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Arthur Echo Echo

By Thom Donovan

The following is a workshop that I conducted at the “Movement, Somatics, and Writing” symposium at the University of Michigan, Ann Arbor, which took place February 17th-19th, 2011. Participants in the conference included principal organizer, Petra Kuppers, and co-organizers Bhanu Kapil, Eleni Stecopoulos, Amy Sara Carroll, Kate Elswit, Jina Kim, Clare Croft, and myself. The fellows for the symposium, who were selected by the symposium organizers, included Melissa Buzzeo, Rob Halpern, Brenda Iijima, Robert Kocik, Jill Magi, EJ McAdams, Brian Whitener, Neil Marcus, Chia-Yi Seetoo, Megan V. Nicely, Carol Abizaid, and Margit Galanter.

During the last session of the symposium, conference participants broke into “incubator” groups. The basic idea of the incubation was to present materials in process in hopes of receiving criticism and feedback. For my session—held with Rob Halpern, Bhanu Kapil, Petra Kuppers, and Megan Nicely—I chose to hold a workshop based on a (Soma)tic Poetry Exercise I had developed with CA Conrad in the winter of 2008, and which we had recently published a short booklet about only weeks before the symposium via a small press in Bflo, Scary Topiary (edited and designed by Robert Dewhurst). I was thinking about the incubation as a way to try out a few experiments after the (Soma)tic Poetry Exercise I had done with Conrad, but also after a solicitation I had received from Tan Lin and Tim Peterson for “peripheral writing,” writing which I took to be ‘written’ in modes of distraction, or peripheral to an apparent or official site of aesthetic production. (See Lin’s prompt at Peterson’s weblog, Mappemunde.)

What I wanted to do through the workshop were two things: prompt writing through a series of exercises which could enable participants to write through their distraction—distracted modes of perception, of focus, but also things one does involuntarily, when the body is indisposed with a specific set of tasks. This kind of task-based writing seems in keeping with Conrad’s exercises, but also with a tradition of procedural writing and movement work, not least of which I consider the work around Judson Memorial Church, an important starting-point for task-based/procedural dance.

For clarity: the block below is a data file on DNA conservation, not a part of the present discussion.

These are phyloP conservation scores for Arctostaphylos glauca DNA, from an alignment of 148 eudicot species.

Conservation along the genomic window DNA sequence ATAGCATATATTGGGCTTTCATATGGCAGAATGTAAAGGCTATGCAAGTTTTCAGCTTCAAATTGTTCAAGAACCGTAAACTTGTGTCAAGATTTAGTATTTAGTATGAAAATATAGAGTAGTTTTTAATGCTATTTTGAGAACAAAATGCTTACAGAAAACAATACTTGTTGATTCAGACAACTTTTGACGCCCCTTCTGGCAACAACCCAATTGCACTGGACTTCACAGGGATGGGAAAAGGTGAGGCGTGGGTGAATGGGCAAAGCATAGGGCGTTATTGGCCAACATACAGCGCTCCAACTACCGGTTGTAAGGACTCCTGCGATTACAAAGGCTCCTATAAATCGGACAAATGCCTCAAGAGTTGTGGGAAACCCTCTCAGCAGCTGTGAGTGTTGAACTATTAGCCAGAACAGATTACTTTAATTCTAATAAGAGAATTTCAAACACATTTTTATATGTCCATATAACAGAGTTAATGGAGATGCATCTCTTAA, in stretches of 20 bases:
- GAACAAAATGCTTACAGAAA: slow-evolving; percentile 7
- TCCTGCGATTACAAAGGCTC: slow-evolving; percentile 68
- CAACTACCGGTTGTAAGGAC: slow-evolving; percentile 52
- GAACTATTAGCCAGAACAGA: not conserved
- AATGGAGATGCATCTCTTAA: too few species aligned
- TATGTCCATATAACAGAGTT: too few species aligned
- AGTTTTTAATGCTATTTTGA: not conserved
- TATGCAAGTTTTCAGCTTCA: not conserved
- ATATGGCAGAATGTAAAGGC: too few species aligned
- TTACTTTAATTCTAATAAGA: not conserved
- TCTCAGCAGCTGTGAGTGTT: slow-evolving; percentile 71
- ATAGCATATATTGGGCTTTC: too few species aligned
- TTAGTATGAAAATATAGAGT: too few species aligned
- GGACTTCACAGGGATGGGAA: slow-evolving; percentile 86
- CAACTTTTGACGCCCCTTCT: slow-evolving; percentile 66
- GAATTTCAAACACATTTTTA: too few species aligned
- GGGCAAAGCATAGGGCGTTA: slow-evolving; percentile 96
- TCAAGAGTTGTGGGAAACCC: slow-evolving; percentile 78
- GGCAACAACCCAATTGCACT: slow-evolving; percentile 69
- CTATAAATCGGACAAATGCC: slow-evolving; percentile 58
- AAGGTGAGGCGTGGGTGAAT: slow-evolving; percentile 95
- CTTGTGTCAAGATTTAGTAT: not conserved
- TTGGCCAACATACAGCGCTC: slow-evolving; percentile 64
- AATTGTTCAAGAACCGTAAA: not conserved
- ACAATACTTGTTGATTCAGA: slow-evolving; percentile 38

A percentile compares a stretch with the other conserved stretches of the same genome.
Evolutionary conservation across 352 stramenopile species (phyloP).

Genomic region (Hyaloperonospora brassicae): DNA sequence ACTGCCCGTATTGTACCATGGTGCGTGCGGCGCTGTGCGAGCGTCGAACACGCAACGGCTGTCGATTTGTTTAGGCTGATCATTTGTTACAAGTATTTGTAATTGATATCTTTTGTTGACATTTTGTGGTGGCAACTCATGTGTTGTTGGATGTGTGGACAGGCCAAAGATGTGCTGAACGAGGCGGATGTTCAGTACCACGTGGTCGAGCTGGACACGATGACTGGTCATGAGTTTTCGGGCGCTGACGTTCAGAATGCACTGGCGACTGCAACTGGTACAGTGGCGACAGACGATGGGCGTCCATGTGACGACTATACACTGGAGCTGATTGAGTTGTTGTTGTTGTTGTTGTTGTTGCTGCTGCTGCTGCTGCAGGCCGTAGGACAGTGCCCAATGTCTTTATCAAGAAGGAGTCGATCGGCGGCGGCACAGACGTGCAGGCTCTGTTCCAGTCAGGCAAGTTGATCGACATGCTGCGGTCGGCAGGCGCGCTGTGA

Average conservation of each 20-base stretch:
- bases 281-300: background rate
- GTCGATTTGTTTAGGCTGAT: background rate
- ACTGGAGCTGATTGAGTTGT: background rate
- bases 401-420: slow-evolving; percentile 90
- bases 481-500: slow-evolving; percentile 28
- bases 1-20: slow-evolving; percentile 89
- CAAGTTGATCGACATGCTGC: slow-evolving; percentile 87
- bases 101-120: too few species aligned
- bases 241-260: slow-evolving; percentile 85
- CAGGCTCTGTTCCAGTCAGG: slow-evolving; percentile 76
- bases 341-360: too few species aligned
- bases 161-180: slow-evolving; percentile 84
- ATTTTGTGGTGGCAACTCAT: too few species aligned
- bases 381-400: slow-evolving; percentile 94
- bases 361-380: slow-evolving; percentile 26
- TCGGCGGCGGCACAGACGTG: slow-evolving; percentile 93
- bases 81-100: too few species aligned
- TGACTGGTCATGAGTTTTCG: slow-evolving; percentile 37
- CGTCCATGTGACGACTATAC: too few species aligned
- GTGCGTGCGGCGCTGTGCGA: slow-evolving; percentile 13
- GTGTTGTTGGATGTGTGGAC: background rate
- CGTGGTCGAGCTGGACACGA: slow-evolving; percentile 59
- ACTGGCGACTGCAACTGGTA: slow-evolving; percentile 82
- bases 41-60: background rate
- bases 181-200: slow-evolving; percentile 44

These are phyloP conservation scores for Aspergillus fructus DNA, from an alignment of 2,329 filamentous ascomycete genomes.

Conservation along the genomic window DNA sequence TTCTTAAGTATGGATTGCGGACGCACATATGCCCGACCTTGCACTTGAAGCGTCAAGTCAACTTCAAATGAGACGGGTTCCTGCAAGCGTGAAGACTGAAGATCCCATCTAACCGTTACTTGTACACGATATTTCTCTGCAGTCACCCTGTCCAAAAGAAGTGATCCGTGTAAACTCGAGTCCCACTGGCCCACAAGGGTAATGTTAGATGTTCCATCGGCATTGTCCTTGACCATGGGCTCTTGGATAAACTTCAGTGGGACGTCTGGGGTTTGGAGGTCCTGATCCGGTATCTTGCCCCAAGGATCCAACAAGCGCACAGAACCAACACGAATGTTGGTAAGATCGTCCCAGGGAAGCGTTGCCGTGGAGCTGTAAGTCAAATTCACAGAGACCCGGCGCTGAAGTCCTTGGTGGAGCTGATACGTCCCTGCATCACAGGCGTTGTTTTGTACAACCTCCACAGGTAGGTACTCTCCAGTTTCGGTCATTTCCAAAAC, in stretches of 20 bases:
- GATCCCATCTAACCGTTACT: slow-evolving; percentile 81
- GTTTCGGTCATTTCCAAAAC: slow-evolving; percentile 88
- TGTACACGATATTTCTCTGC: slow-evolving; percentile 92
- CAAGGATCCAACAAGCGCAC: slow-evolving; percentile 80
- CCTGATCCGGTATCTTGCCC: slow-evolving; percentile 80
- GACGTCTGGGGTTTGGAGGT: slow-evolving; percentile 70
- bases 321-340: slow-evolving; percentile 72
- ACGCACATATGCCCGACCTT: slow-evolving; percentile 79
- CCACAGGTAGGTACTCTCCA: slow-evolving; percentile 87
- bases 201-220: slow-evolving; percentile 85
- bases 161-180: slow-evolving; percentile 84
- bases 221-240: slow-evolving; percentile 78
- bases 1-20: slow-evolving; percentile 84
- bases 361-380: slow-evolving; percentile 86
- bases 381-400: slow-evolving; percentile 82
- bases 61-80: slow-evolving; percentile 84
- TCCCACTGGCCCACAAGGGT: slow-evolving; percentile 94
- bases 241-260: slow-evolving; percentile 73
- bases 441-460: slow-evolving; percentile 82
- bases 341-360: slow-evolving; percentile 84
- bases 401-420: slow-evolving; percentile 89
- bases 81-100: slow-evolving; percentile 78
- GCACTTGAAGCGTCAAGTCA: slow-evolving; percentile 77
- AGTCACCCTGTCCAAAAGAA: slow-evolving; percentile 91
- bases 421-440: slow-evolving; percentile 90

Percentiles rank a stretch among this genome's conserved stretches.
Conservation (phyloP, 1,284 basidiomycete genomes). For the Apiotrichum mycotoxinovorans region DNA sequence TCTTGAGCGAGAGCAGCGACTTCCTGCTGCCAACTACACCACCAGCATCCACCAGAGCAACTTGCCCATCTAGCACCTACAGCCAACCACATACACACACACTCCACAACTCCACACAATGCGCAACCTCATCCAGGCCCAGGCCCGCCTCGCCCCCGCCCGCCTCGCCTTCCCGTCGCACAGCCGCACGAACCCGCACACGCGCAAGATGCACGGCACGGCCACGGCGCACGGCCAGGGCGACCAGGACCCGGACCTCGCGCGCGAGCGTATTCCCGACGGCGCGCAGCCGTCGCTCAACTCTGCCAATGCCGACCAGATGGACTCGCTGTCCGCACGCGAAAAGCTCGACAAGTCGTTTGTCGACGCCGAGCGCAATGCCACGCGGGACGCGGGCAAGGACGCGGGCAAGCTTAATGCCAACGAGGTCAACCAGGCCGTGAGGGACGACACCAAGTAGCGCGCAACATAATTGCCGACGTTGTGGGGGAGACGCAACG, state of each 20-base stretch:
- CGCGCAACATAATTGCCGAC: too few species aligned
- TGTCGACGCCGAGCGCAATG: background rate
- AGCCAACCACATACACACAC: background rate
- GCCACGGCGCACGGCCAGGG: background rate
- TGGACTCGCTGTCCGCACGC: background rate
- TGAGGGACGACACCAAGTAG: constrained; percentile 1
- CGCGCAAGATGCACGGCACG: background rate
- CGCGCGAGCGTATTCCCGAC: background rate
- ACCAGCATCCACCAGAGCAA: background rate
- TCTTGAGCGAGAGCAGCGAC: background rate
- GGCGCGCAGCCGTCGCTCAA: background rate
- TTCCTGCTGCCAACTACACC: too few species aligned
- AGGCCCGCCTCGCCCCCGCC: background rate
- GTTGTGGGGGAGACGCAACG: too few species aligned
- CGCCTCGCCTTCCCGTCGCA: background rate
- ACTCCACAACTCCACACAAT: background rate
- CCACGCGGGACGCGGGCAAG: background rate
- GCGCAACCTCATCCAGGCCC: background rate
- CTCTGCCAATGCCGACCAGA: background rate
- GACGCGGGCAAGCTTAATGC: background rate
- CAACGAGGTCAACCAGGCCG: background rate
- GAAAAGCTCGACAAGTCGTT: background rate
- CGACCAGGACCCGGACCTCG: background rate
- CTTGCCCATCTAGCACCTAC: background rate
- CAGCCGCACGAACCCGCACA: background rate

Other inspirations for the workshop included the work of Jalal Toufic, who in his writings and videos imagines distracted states of embodiment as a way of accessing what he calls ‘the undead’—those undergoing Bardo states substantiated by their social milieus. Similarly, I imagined the workshop after the work of the hypno-therapist Milton Erickson, whose therapeutic practice derives from various language uses, but particularly the use of pun to induce auto-suggestion. Albeit in a Buddhist vein, something related seems to be going on in Arthur Russell’s album World of Echo, where the production values of the album, which draw heavily on ghostly over-dubbings and healthy doses of reverb, contribute to an atmosphere of what psychoanalyst-poet Nick Piombino refers to as “evenly hovering attention,” a place where attention may become at one point completely focused, at others receptive and dispersed. Few albums to me seem so simultaneously shocking and meditative, focused and distracted. As I mention in a little introduction I wrote to the booklet with Conrad, I wonder if listening to the album continuously for a week did not help to heal a knee injury that Conrad sustained sometime in 2008? In distracted states of mind, the body seems to do a work of healing on ‘its own’. And so perhaps this may be one use of distraction; to find out what the involuntary or ‘unconscious’ body can do, unabetted by the authority of therapist or official medical intervention.

To begin the workshop, I turned off the lights in a TV studio the symposium participants had been using for meetings throughout the gathering. Sound technicians helped me to cue track 5 of World of Echo, “Being It,” the longest playing track on the album. When “Being It” was over, the lights came up. For the rest of the workshop, World of Echo played on low volume, giving the incubator group participants a chance to talk and write together. I then proceeded to read the introductions written by Conrad and myself that were included at the beginning of our chapbook. After this I gave some context for distracted writing, discussing Lin’s “peripheral writing” prompt and the previously mentioned source texts for my workshop. At this point, I asked the incubator participants to listen to a series of prompts I had written the previous night explaining that they could use any of these prompts during the workshop. I also gave the participants the option of writing their own exercises, which everyone did. The workshop prompts I read aloud and those that participants wrote during the workshop are as follows:


1. Write a sentence in which you begin an argument or narrative. Write another sentence in which you begin a different argument or narrative. Continue to write your narratives and arguments in tandem without looking back at what you have previously written.